Methicillin-resistant Staphylococcus aureus (MRSA) may soon meet its match with a new type of antimicrobial surface that kills the superbug but doesn't harm humans or animals.
MRSA, known as "golden Staph" in the UK, is resistant to antimicrobial agents commonly used and is estimated to cause 19,000 deaths and $3-4 billion (around 2-3 billion euros) in healthcare costs per year in the US. It's a looming problem in the UK as well - as of 2005, MRSA is estimated to have caused 3,000 deaths per year. The elderly, children, and people with weakened immune systems are particularly at risk, but over the past few years, there have been more and more serious outbreaks in gym locker rooms, college dormitories, and office spaces.
Scientists at the University of New Mexico in the US are working on a new type of antimicrobial surface that is inhospitable to MRSA but won't harm people or animals. They will present their results on October 21 at the science and technology-based AVS International Symposium and Exhibition in New Mexico.
The scientists developed a new polymer-type material, "conjugated polyelectrolyte," that becomes sterilized in the presence of regular fluorescent light, and has been shown effective at killing resistant strains of Staph. This opens up many potential applications, including the possibility of using these polymers as antibacterial countertops, but more work is ahead before consumers will see the product available.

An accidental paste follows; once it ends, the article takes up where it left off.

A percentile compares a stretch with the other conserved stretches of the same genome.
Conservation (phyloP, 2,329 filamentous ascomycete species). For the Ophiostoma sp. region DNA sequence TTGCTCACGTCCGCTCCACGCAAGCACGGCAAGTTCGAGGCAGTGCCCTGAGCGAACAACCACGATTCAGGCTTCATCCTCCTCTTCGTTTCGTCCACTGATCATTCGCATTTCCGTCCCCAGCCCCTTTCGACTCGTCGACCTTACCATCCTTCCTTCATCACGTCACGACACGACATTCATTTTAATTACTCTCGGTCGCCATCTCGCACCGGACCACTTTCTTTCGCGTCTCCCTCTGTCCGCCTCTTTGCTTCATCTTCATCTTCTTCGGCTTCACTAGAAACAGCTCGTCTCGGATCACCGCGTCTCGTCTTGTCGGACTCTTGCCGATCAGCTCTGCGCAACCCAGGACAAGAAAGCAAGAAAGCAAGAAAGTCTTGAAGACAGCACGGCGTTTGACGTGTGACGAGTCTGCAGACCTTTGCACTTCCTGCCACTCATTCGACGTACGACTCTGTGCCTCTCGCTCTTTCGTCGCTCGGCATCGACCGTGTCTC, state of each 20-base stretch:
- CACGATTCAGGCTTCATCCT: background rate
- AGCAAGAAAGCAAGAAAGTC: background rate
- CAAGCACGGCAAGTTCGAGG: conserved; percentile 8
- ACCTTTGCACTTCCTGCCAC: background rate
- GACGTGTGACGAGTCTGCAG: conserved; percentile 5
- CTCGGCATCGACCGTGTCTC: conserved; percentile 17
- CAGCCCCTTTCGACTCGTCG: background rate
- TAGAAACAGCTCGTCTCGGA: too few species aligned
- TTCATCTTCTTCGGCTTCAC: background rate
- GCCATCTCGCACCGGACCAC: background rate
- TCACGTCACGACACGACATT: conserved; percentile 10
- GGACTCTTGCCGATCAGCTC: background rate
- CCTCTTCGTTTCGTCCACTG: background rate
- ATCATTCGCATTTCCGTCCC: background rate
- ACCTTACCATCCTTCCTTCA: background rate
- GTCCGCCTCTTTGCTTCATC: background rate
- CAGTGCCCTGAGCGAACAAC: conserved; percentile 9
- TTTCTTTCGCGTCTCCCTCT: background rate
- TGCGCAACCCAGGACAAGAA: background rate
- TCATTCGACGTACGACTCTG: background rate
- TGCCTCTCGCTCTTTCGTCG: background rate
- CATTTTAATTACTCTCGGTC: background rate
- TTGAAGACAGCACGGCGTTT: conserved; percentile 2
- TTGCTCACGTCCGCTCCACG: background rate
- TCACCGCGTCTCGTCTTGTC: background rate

The world has seen a slew of antibacterial and antibiotic products on the market over the years - soaps, socks, cutting boards, children's toys, toilet seats - most made with agents triclosan and tributyletin. More recently, antimicrobial silver ions have been manufactured into everything from washing machines to deodorant to repel bacteria. However, health and environmental concerns linger over whether or not the widespread usage of antibacterial products is strengthening the resistance of superbugs such as MRSA.
What are some practical ways of preventing an MRSA infection? The prestigious US-based Mayo Clinic suggests washing your hands for at least 15 seconds or using a hand sanitizer when you don't have access to soap and water. Also, be sure to keep wounds covered, and avoid sharing personal items, such as razors or towels. Shower with soap and water after athletic games, and sanitize linens if you have a cut or sore.
To read the abstract of the research: http://www.avssymposium.org/Open/SearchPapers.aspx?PaperNumber=BI-ThP-14
To read more on prevention: http://www.mayoclinic.com/health/mrsa/DS00735/DSECTION=preventionReuse content